This year’s data is the fifth in this series of reports, and when reading it, 3 things really stood out:
1. It pays to be an Engineering graduate: One year after graduation, 86% of Engineering and Technology graduates were either in sustained employment, further study or both. This was higher than all degrees other than medicine, dentistry and other clinical health sciences. This is great news for prospective students who may be considering doing an Engineering related degree at university to know that there are fantastic career opportunities in manufacturing after graduation.
2. For engineering graduates the only way is up: The trajectory of median earning for Engineering and Technology graduates is positive. They can expect to receive median earnings of £25,100 per annum, a year after graduation, this increases to £40,000 ten years after graduation. After ten years since graduation, only Medicine, Dentistry and Economic students earned more.
3. Students that have work experience are ahead of the game: Students that had undertaken a sandwich year i.e. worked between the 2nd and 3rd year of their degree, were more likely to be employed, in further study or both, one, three, five and ten years after graduation. They were also more likely to have higher median earnings over the same period. Industry experience is something manufacturers desire in a candidate – 61% of manufacturers said a lack of experience was a barrier to recruitment. Nevertheless, we also know that those with industry experience are in high demand, which is why manufacturers currently offer internships 57% and sandwich/placement years 53%.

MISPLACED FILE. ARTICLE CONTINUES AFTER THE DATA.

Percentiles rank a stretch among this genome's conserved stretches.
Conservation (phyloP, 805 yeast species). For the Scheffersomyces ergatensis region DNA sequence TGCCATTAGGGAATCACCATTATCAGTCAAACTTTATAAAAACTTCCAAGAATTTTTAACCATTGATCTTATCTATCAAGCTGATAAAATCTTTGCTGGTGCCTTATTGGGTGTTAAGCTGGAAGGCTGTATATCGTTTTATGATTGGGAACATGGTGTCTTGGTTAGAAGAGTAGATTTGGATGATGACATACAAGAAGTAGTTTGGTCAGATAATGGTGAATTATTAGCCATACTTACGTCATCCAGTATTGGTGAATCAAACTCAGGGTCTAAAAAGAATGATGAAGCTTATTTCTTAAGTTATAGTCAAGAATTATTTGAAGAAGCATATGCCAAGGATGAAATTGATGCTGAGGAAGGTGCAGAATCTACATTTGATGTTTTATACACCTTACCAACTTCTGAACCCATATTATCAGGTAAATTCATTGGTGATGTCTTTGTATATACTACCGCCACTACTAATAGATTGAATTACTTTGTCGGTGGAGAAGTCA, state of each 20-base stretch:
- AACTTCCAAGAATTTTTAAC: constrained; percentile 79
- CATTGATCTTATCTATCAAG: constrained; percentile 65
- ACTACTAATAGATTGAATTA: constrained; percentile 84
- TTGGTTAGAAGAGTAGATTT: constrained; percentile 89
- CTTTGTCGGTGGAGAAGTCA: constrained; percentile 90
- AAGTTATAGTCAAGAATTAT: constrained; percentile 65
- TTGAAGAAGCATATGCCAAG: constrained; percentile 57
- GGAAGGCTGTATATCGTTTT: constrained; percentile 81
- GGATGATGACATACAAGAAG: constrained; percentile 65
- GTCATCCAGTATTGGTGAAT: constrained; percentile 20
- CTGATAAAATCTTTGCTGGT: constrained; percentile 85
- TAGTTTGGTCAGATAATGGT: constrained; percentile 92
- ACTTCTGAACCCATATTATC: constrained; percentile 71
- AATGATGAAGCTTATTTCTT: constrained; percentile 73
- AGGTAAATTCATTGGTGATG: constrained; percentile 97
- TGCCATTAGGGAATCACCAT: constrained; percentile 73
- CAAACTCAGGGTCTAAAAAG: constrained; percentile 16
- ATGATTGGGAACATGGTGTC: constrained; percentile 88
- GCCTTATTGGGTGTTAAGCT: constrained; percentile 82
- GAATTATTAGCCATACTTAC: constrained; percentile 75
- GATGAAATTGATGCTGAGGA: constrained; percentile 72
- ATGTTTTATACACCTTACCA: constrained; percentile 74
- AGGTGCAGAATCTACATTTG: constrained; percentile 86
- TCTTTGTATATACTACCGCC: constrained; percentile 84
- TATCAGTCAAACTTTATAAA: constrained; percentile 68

So how can Government make best use of this data?
Give students this data: The Government’s Careers Strategy talked about the need for young people to be able to make informed decisions, well giving them the facts on where degrees can take you is one way to do that. This data should be made available for the Careers and Enterprise Company to be able to use, promote and share so that young people can make an informed choice.
Expand the dataset: If the Government wants to truly give technical education the same parity of esteem as academic education, including the career trajectory of earnings for those that undertook technical education is a step in the right direction. Not only could it be an opportunity to highlight the benefits of pursuing a career in manufacturing through technical education, it could show that choosing technical education is not at a financial opportunity cost of a more academic route.
Ensure value for money: This data highlights precisely why graduates who do Engineering and Technology degrees feel their courses represent value for money. Sam Gyimah MP, Minister of State for Universities, Science, Research and Innovation, recently announced that the Teaching Excellence Framework would be rating subjects’ gold, silver or bronze award, and details about post-degree employment prospects, potential earnings and dropout rates would be made available. The Government should use this LEO data to ensure that funding for the delivery of these degrees are not undercut going forward.
In the coming weeks we will be publishing an Education Briefing on funding for STEM degrees in the higher education sector – watch this space.